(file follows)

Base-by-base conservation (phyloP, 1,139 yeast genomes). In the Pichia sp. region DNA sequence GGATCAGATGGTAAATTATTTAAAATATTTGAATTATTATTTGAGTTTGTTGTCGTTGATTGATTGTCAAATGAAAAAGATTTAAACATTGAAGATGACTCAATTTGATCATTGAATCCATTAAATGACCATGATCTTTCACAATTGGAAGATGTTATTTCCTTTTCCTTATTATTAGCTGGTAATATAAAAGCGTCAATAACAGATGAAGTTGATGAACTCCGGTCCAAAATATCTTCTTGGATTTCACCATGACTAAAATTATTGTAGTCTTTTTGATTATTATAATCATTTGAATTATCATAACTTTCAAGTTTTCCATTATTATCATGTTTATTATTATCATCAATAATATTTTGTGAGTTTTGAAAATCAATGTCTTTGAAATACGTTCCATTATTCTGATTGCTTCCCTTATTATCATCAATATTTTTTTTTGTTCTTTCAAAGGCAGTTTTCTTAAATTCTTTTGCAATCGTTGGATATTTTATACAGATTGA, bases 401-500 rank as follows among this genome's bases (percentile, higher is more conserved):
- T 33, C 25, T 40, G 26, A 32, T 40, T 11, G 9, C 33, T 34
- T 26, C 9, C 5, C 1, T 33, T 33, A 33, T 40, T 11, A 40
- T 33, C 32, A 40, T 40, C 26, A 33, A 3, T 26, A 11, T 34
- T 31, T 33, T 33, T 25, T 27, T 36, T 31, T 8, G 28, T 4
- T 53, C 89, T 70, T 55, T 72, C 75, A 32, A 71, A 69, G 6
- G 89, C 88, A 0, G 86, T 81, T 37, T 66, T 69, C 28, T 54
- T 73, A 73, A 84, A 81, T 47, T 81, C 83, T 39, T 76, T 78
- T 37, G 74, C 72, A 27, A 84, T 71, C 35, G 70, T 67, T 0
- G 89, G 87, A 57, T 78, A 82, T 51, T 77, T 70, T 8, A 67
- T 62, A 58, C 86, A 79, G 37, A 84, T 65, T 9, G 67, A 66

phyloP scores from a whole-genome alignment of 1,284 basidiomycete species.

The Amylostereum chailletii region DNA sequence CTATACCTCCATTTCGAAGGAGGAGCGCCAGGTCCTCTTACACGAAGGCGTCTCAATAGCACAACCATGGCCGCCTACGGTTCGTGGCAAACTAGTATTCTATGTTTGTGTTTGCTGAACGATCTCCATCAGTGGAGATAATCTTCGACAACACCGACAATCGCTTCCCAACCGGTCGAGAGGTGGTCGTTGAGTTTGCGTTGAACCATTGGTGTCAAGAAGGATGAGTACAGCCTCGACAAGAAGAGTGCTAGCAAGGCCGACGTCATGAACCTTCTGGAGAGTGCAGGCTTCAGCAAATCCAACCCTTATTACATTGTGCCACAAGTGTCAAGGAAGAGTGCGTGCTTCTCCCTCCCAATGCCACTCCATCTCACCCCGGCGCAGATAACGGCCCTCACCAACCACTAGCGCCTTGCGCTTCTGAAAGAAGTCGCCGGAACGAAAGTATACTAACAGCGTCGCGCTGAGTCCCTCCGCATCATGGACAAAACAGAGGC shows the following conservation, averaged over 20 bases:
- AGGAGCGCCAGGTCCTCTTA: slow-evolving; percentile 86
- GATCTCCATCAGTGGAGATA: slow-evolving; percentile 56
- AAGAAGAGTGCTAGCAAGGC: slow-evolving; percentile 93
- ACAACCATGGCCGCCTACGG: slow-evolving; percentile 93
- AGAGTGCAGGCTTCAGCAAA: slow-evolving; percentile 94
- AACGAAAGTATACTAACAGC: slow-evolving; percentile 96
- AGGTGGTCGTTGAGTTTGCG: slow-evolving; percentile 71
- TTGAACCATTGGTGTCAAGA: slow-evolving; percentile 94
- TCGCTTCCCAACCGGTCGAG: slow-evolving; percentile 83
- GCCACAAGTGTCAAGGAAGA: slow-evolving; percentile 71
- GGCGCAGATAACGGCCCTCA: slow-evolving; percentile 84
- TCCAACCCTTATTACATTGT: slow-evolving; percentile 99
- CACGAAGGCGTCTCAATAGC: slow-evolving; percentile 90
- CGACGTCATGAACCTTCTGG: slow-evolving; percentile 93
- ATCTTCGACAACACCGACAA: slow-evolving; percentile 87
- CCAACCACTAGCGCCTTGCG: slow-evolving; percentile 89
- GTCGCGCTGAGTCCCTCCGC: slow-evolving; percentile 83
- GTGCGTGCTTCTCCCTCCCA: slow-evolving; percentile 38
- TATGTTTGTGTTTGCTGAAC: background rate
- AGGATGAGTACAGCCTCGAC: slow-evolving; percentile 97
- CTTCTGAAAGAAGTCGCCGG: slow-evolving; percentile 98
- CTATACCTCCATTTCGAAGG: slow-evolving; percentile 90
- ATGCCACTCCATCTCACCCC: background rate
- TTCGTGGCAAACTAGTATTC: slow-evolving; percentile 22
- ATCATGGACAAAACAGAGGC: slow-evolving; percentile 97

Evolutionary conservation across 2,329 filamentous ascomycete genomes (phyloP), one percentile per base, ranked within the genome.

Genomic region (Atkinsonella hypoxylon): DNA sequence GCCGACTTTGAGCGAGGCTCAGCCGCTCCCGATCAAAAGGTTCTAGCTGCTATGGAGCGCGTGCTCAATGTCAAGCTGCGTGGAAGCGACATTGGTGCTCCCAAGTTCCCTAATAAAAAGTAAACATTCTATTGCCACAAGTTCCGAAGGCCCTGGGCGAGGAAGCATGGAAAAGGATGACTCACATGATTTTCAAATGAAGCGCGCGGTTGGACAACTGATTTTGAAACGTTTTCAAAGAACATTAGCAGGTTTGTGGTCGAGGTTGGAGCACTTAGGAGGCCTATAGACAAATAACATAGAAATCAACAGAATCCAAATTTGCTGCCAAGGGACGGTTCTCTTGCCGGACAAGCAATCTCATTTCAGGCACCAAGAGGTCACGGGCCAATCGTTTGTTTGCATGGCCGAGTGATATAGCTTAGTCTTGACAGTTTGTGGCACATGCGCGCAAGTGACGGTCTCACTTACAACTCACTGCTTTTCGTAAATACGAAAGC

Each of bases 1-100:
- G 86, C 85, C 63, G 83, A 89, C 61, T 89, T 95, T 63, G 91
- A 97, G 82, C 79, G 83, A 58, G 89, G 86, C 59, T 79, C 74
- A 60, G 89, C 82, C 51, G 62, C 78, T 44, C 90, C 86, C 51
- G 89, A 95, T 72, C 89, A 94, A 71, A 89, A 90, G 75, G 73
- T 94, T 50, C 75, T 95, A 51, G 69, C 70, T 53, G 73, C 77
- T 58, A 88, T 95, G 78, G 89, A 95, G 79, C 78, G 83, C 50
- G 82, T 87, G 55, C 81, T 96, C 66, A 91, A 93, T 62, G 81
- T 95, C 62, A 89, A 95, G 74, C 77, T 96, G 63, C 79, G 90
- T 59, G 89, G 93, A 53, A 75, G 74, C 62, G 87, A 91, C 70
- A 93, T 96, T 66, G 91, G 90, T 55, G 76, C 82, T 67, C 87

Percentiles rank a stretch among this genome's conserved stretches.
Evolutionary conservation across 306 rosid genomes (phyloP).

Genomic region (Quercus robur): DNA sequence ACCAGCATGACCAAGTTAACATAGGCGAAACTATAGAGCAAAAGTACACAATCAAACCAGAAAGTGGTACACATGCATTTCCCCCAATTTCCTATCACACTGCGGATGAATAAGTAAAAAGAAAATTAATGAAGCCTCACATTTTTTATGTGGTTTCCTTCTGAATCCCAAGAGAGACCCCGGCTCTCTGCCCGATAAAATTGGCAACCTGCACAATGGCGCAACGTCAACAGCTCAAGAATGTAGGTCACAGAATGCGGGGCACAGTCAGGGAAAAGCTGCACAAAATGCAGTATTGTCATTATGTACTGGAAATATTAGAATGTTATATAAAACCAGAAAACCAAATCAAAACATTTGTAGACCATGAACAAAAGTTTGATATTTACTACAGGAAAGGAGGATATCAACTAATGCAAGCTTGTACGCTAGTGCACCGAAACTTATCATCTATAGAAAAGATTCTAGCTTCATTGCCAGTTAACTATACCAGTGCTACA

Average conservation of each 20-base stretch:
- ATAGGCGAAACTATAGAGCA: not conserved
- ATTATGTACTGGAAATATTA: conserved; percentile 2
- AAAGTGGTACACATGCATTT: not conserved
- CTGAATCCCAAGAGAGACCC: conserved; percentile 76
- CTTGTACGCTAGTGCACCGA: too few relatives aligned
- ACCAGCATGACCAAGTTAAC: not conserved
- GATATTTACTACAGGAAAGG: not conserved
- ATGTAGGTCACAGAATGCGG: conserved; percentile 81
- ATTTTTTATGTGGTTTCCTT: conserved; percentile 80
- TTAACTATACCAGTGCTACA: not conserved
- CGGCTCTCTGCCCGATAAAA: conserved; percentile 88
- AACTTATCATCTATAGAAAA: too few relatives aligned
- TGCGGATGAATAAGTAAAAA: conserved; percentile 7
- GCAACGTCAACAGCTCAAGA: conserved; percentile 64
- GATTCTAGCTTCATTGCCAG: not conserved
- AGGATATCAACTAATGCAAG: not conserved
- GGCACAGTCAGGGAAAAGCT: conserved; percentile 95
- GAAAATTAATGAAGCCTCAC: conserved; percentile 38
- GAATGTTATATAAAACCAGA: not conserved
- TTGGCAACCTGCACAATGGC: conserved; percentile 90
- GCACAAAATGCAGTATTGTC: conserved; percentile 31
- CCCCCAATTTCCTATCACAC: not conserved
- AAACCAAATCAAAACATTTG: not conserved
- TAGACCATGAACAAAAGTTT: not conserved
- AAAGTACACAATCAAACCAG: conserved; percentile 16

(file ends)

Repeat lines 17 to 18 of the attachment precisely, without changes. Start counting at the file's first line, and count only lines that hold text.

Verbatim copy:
- ACAACCATGGCCGCCTACGG: slow-evolving; percentile 93
- AGAGTGCAGGCTTCAGCAAA: slow-evolving; percentile 94